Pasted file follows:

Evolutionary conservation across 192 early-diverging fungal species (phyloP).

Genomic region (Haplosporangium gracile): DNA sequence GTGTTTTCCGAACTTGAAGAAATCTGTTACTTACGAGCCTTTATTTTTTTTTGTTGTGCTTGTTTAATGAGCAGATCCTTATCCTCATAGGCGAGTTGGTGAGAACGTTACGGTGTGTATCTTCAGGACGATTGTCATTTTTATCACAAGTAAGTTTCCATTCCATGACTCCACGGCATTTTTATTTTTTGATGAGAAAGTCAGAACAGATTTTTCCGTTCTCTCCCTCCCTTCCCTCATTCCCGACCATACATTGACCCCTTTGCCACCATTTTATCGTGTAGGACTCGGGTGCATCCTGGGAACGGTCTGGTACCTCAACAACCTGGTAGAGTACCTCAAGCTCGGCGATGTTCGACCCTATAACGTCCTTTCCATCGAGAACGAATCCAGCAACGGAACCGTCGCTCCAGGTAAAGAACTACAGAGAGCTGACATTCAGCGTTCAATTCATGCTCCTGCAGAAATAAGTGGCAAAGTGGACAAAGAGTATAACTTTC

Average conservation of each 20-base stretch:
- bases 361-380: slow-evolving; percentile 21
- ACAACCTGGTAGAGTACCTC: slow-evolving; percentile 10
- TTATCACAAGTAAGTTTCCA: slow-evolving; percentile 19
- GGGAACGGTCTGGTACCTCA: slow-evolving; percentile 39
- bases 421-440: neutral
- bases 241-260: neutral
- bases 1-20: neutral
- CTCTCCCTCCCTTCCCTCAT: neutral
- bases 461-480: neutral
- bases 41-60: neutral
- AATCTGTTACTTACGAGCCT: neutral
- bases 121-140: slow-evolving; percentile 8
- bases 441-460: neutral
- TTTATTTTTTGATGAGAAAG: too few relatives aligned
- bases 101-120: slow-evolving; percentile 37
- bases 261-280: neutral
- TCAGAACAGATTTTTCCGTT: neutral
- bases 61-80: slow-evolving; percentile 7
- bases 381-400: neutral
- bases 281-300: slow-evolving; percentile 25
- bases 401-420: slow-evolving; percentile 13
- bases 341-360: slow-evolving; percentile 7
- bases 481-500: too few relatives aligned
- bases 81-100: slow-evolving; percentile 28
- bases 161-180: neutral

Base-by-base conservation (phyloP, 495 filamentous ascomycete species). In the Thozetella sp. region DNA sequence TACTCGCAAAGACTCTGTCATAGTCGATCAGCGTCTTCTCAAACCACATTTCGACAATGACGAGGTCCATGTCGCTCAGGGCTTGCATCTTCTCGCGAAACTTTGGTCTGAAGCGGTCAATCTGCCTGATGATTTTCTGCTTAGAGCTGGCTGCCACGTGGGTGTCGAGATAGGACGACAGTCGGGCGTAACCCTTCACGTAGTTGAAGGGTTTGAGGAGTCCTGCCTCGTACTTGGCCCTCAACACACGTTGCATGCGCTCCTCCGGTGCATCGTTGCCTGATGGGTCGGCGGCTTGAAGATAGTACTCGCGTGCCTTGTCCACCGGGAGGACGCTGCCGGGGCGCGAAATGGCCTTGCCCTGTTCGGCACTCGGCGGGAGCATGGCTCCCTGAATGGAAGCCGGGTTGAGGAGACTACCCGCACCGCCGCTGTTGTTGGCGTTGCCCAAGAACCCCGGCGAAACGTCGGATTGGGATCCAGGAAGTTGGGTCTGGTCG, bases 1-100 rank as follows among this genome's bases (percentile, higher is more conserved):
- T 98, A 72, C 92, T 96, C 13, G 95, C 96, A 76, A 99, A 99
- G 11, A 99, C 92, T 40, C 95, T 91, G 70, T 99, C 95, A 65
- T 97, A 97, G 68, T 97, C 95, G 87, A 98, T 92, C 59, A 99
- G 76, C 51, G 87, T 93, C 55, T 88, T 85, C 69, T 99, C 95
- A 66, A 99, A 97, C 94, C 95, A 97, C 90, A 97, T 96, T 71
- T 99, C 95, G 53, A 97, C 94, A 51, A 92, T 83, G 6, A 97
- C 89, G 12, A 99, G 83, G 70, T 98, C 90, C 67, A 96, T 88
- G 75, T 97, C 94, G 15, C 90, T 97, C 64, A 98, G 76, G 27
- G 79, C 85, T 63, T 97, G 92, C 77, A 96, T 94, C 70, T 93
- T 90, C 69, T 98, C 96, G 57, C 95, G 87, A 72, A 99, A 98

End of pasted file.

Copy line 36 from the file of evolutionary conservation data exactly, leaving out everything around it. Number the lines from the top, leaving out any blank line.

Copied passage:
- C 89, G 12, A 99, G 83, G 70, T 98, C 90, C 67, A 96, T 88